This latest problem is just another knife in the back of a pension industry that has been in crisis for some time. Barely a day goes by without a newspaper headline telling of another high-profile pension fund hitting the rocks. Most recently, the Royal Mail and Post Office hit the headlines with news that the companies plan significant cuts in their pension schemes because they are simply no longer affordable. The cuts will affect more than 100,000 employees.
Other companies are facing similar issues, however, and Britain’s biggest retailers including Tesco, Sainsbury’s and Marks and Spencer are facing a £6bn increase in their pension scheme deficits.
On top of the government gilts issue, we have seen the result of the EU Referendum, cuts in interest rates and a slump in the value of the pound.
All of these have combined into the pension fund equivalent of a “perfect storm.”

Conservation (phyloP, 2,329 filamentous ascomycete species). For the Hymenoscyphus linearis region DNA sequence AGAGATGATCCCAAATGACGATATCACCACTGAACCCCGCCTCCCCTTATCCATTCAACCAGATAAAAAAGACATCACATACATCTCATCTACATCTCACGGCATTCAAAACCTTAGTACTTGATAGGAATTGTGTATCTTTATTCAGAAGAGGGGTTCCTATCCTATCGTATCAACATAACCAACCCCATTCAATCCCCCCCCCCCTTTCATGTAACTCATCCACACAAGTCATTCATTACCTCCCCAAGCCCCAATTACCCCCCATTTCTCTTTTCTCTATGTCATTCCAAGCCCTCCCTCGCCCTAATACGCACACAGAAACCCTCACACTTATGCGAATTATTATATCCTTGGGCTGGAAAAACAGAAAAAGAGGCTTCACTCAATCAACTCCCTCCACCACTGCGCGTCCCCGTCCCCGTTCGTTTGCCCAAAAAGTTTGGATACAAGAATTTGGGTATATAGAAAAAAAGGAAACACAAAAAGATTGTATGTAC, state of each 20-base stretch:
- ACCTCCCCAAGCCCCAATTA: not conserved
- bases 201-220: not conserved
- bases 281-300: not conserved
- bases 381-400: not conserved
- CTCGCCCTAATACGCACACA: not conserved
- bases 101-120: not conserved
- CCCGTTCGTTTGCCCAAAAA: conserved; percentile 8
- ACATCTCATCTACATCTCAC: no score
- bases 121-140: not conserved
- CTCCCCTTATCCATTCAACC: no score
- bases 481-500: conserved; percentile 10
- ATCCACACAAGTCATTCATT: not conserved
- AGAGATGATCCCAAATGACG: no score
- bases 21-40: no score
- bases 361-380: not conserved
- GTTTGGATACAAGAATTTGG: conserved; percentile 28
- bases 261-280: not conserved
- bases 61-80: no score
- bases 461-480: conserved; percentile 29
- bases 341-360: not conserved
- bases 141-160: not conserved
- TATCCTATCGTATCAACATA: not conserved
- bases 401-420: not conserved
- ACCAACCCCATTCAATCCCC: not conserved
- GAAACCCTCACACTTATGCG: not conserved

The truth is that the pensions market has seen many changes over the years. Final salary schemes became “career average schemes.” Then these schemes were closed to new entrants. The latest developments that are exemplified by the high-profile issues at Royal Mail and the Post Office are really just a further evolution.
Ultimately, we need to adjust our thinking accordingly to decide how best to plan for retirement in the 21st century.
Bricks and mortar
The new 21st Century solution to inadequate 20th Century pension schemes might, ironically enough, be an investment method that is as old as civilisation. We have all heard the adage that there is no safer investment than bricks and mortar, and trends in the UK Property Market bear this out.